Ads Seen on TV

In the Union Station of the not-too-distant-future, a 55-inch high-res screen flashes bus times in parallel with today’s deals at a Thai restaurant across town. You tap into that deal with your smartphone, which beams back user data into a real-time marketing analytics system housed a continent away from the Windy City but offering a closer look into customers’ habits than ever before. En route to your newfound lunch destination, you take a transfer on a bus through a neighborhood made more familiar by a display that integrates the bus route with GPS data.

Those are some of the promises of the coming wave of digital signage for advertising in mass transportation hubs. While that may not seem alien in comparison to what has been on display outside of big city stores or in airport terminals of late, more and more operators of bus and rail systems are upgrading to savvy digital ad signage, with the hope of better returns on sales pitches all around. There are questions about the true reach and impact of these computerized sales avenues, but there’s no doubt that transit authorities are giving them a shot.

“Over the last two years, we’ve put it at 40 percent, the increase of installations at transit venues,” said Clark Brown, SVP for sales at NEC Display Solutions, a display hardware provider and content software advisory. “A lot of that has been in the airport sector, but now, all transit systems are taking it to the next level. This is a huge revenue opportunity that I think we’re just starting to scratch the surface.”

Gigital signage growth

Between 2010 and 2012, U.S. shipments of digital signage monitors and TVs to the transportation industry grew 48 percent to 101,607, according to a market analysis provided by IHS iSuppli Direct analyst Dragana Boras. A forecast from iSuppli transportation digital signage in the years ahead show steady growth through 2016, when the units are expected to top 156,000 units, a 54 percent boost from last year with a large chunk coming from the increased bus and rail advertising investment.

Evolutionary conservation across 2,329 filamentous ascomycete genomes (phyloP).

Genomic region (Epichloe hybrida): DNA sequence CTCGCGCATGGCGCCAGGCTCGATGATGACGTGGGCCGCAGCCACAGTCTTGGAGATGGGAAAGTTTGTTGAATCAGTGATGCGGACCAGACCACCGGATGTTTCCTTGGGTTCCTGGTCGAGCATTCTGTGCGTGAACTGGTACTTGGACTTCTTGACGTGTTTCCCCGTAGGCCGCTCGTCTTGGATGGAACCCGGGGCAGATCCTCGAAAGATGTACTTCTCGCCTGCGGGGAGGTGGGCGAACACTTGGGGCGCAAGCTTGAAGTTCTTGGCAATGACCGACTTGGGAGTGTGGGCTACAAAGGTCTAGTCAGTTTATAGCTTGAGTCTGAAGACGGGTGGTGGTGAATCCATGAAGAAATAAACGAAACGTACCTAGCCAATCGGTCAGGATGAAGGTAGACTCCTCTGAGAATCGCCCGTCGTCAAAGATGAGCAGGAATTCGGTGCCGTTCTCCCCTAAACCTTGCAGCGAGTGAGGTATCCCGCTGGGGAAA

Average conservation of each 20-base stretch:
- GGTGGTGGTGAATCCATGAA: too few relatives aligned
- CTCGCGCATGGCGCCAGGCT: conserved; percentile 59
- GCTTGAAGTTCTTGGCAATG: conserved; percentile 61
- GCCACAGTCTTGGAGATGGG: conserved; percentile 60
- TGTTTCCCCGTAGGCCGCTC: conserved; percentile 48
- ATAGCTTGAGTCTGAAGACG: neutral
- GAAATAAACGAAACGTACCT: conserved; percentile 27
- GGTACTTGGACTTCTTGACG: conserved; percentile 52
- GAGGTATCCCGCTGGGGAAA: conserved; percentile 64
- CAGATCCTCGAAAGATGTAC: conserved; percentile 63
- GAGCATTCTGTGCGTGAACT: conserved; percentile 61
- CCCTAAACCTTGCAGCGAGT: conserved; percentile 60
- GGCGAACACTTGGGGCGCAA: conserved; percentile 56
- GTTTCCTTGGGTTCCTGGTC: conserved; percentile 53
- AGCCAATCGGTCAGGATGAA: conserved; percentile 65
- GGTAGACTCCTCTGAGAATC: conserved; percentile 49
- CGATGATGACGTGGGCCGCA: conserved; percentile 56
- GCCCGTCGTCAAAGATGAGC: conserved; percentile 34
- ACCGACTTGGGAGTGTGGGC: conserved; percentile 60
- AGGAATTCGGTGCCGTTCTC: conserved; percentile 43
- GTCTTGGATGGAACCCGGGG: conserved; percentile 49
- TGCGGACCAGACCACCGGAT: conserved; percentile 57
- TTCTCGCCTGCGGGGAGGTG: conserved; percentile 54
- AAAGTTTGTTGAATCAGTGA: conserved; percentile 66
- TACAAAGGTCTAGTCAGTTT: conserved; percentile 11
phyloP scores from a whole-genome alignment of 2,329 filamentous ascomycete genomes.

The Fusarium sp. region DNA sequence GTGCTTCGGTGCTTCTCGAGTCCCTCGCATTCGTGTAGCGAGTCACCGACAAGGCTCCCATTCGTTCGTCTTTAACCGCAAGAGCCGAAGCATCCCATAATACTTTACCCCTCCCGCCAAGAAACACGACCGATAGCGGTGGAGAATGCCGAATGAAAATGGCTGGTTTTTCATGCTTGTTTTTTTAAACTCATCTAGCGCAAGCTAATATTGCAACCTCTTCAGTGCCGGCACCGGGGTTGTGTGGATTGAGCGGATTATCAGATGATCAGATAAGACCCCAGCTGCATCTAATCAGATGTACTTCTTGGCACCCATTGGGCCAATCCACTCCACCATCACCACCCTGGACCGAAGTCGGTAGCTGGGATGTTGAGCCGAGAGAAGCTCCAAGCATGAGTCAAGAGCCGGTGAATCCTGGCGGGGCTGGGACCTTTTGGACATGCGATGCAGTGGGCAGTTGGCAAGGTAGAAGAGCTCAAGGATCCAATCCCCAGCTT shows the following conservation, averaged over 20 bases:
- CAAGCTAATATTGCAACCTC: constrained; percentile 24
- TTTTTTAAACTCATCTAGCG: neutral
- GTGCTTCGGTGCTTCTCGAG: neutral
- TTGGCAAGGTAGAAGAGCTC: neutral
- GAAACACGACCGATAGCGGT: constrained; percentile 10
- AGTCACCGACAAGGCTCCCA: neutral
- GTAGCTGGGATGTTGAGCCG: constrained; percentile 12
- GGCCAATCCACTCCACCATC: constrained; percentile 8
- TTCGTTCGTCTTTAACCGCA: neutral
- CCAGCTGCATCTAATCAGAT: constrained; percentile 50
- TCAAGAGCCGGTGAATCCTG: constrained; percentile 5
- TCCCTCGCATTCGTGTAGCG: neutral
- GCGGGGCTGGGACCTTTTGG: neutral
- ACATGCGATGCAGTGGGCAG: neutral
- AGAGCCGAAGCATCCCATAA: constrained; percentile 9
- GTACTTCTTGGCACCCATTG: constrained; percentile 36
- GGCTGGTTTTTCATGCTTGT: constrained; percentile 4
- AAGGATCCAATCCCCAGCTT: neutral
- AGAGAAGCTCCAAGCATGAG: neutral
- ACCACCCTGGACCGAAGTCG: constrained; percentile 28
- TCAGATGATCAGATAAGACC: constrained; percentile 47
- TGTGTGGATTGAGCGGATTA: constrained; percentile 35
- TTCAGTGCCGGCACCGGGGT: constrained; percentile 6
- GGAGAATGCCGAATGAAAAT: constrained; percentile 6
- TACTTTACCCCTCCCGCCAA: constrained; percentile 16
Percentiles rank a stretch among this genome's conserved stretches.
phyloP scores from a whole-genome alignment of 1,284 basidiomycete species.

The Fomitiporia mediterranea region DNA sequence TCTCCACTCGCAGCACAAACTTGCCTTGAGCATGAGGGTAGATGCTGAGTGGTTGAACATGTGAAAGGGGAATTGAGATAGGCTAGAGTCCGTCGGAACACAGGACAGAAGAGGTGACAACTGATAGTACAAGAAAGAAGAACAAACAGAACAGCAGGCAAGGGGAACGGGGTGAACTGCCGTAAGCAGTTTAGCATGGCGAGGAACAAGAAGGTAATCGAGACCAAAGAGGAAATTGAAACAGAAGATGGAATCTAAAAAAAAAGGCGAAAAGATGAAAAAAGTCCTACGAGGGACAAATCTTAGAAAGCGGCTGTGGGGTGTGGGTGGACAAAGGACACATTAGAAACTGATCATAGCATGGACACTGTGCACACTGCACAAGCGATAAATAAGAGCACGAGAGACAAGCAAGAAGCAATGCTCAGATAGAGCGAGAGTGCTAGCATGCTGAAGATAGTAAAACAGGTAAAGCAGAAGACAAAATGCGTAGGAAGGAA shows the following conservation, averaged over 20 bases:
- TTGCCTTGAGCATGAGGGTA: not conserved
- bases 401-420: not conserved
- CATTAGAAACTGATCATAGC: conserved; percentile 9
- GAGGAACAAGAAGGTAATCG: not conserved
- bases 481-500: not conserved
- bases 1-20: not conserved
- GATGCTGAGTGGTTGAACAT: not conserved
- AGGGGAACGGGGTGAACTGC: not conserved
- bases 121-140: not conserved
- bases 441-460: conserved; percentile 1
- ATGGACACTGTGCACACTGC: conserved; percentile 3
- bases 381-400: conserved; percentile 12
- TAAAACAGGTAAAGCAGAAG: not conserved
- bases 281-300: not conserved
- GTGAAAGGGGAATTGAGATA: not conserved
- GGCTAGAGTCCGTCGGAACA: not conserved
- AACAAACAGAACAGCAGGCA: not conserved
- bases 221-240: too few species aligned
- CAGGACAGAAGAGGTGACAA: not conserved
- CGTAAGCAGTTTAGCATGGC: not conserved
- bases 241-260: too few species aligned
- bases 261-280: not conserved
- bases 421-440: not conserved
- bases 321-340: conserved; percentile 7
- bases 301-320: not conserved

In a separate market analysis, Global Industry Analysts put transportation as one of the “emerging” categories among the digital signage horizontals, but still only a sliver in the larger overall $13.8 billion pie of sales anticipated by 2017. A prominent portion on the promise of the near future of digital hucksterism will be showcased in February at the annual Digital Signage Expo in Las Vegas. While not relegated to transit alone — retail continues to rule the day with digital ads — there is a small but growing session track for mass transportation, including talks on network optimization, use of cutting-edge video walls and signage project planning basics. Wrinkles and ripples in software mean all kinds of possibilities with displays, but there are a few that stand to materialize in the next year or so in the transit sector, according to front-line vendors.

Nimrod Halfon, senior consultant with signage vendor Four Winds Interactive said as trains and buses are a few years behind their airport counterparts, their initial proposals for upgrades don’t always reflect current possibilities. That is quickly changing with system enhancements and Halfon predicts more interactive applications for self-service via digital ad displays, as well as a watershed of localized promotions that tend to do well with mass transit crowds.

Halfon said the most widespread enhancement might be “smarter” systems that integrate disparate information sources on the back end with the curious traveler on the front end.

“Providing as much information during a passenger’s travel experience will increase their satisfaction and decrease anxiety and frustration. Systems that can easily integrate a number of different data sources … will be necessary,” Halfon said.

Wow factor

Brown, who is moderating a panel at the expo of use case successes and digital signage expectations in the years to come, was surprised through 2012 that ultra-thin, 55-inch displays became the hottest hardware item purchased by transit operators. To him, that indicates that transit managers want a “wow factor” with signage upgrades as well as advertising potential in their central terminal and congregation areas.